The default password mechanism has a method to track bad login attempts and will lock out a user if too many failed attempts occur. (The defaults are 5 failed attempts result in a 5-minute lockout.) That is great functionality to have. The problems become apparent when you ask two questions:

  1. What happens after those five minutes are done? Is there any penalty for being locked out once?
  2. What happens if a user consistently has fewer failed attempts than the maximum?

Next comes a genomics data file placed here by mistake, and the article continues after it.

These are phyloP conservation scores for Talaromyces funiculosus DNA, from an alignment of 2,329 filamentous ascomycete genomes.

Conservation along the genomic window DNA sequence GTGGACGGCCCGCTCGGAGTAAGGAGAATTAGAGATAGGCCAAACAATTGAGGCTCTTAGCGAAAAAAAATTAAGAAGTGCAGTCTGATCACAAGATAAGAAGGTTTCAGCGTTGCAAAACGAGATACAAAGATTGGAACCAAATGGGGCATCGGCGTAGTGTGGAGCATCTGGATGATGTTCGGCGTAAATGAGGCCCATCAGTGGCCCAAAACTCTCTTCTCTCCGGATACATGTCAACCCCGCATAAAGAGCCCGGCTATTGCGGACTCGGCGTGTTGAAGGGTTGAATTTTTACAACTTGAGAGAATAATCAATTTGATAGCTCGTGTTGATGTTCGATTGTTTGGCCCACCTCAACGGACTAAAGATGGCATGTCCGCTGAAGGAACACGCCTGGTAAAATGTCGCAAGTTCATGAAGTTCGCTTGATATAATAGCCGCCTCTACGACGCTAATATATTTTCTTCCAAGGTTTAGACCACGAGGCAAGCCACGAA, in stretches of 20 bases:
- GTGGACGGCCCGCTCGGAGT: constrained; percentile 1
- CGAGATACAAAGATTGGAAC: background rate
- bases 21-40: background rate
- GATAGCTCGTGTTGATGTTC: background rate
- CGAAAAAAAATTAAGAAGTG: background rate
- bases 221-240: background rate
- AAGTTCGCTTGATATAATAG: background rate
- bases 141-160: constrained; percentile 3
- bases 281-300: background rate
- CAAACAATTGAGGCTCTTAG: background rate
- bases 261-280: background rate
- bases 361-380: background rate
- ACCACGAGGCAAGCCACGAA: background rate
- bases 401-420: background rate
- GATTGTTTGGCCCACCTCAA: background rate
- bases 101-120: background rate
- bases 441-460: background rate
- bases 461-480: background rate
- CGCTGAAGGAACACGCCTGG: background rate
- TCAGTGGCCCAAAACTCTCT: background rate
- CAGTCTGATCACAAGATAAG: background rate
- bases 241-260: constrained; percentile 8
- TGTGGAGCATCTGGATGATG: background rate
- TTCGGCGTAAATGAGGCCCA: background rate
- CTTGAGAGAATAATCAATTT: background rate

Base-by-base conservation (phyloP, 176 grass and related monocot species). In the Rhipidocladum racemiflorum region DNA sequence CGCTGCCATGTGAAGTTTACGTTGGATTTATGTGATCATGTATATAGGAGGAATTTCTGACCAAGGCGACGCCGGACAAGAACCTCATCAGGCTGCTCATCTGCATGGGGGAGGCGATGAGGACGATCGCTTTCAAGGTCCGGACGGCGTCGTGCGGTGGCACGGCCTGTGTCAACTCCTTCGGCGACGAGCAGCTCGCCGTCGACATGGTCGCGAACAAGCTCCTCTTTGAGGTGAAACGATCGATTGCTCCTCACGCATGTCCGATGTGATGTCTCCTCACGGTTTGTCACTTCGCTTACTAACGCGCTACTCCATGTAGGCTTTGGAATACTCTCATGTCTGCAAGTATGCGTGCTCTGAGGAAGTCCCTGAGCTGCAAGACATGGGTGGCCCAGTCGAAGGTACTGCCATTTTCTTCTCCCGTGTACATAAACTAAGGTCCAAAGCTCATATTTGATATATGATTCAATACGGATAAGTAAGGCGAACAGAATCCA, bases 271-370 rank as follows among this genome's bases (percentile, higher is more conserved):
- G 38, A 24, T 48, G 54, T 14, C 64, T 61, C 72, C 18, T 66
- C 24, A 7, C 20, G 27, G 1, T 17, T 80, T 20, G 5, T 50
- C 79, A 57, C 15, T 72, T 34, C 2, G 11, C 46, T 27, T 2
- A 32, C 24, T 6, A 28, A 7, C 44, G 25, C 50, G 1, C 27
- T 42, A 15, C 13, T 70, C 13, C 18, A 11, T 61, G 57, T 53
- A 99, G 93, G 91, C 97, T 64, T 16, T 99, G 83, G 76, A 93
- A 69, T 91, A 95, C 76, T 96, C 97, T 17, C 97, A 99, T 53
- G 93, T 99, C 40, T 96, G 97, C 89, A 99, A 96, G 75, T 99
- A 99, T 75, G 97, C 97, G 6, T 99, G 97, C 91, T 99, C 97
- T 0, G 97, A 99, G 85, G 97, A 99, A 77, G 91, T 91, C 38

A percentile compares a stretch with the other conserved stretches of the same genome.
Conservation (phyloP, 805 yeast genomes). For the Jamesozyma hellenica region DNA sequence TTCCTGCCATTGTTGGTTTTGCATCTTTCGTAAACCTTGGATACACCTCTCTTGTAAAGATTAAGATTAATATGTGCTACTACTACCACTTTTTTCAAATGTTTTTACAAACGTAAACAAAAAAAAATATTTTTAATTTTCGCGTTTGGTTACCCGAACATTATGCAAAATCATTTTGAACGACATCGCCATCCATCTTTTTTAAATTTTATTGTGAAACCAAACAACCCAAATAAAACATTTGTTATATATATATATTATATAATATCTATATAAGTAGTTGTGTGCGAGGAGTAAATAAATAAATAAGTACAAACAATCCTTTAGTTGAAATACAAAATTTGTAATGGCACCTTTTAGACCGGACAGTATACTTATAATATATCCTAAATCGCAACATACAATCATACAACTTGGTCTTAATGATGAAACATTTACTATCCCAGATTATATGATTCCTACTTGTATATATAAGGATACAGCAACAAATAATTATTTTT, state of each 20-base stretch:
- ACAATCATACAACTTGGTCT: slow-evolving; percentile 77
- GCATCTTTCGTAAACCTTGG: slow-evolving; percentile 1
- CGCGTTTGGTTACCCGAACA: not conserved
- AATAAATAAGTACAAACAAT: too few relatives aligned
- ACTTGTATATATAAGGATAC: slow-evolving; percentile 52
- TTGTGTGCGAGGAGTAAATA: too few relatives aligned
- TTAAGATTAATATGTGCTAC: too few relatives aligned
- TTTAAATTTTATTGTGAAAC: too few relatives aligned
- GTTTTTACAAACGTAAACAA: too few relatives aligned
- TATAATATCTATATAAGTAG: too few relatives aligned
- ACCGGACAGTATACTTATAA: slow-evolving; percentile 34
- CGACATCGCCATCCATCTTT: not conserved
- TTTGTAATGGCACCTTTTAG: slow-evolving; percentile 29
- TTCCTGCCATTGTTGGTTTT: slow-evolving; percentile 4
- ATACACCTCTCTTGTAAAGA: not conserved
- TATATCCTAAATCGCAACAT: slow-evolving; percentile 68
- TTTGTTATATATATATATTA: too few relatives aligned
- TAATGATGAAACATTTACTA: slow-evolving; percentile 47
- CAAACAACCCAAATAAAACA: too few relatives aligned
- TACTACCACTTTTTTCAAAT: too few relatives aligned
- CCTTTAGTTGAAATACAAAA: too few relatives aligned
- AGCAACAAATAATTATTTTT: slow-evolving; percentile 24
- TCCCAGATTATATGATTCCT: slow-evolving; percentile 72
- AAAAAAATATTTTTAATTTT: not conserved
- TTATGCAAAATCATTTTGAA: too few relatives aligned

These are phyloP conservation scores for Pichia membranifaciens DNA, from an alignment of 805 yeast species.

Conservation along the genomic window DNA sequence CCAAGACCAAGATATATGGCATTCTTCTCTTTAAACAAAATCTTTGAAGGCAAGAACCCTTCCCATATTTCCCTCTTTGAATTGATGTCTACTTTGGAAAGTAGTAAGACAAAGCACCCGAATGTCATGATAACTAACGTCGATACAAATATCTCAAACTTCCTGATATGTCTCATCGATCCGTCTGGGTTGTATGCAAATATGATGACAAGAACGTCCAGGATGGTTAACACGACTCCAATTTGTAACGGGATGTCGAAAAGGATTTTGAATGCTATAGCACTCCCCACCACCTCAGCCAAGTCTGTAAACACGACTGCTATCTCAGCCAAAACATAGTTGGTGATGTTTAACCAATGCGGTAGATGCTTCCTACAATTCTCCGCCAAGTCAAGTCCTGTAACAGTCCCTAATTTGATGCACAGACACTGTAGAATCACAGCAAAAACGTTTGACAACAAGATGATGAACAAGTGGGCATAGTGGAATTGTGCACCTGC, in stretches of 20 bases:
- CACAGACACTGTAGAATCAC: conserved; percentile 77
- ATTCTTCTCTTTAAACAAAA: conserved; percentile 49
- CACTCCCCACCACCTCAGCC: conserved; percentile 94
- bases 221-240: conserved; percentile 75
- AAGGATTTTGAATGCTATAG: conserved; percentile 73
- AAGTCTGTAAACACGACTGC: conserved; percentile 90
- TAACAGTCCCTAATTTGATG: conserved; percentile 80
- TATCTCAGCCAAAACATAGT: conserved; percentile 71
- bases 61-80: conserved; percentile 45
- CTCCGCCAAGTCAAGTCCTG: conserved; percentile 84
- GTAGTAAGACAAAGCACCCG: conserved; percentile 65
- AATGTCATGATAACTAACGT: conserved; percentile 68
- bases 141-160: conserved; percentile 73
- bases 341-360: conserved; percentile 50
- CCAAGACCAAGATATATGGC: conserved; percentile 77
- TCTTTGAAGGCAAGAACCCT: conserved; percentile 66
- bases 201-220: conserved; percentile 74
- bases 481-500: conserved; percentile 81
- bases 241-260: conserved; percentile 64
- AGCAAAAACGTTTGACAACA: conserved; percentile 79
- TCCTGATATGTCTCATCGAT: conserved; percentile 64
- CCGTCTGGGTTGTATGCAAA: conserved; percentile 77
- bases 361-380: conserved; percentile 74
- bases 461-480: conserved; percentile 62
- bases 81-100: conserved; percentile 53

To answer question #1, the system increments the "AccessFailedCount" in the "AspNetUsers" table after every failed attempt until it reaches the maximum. When the maximum is hit, it sets the "AccessFailedCount" back to 0 and sets the "LockoutEnd" date to a few minutes from that moment to signify that the user is locked out. So, while this system prevents a hacker from submitting thousands of password attempts in a short period of time, the system does not prevent a hacker from submitting 5 passwords every 5 minutes for each user in your system. If your website has predictable usage (i.e. is only used during normal business hours), then a hacker can likely try pulling credentials for weeks off-hours without being noticed. This likely gives a hacker more passwords than you might think, since in 2017 about 10% of users used one of the 25 most common passwords, meaning a hacker could get the passwords for 10% of your users in a half hour by trying 5 new passwords from the top 25 every 5 minutes. (In reality it would take longer than a half hour for a hacker to do this on your site. Luckily the ASP.NET framework has more stringent password requirements that would disallow the most common passwords on this list, making it harder, but certainly not impossible, for hackers to guess passwords.)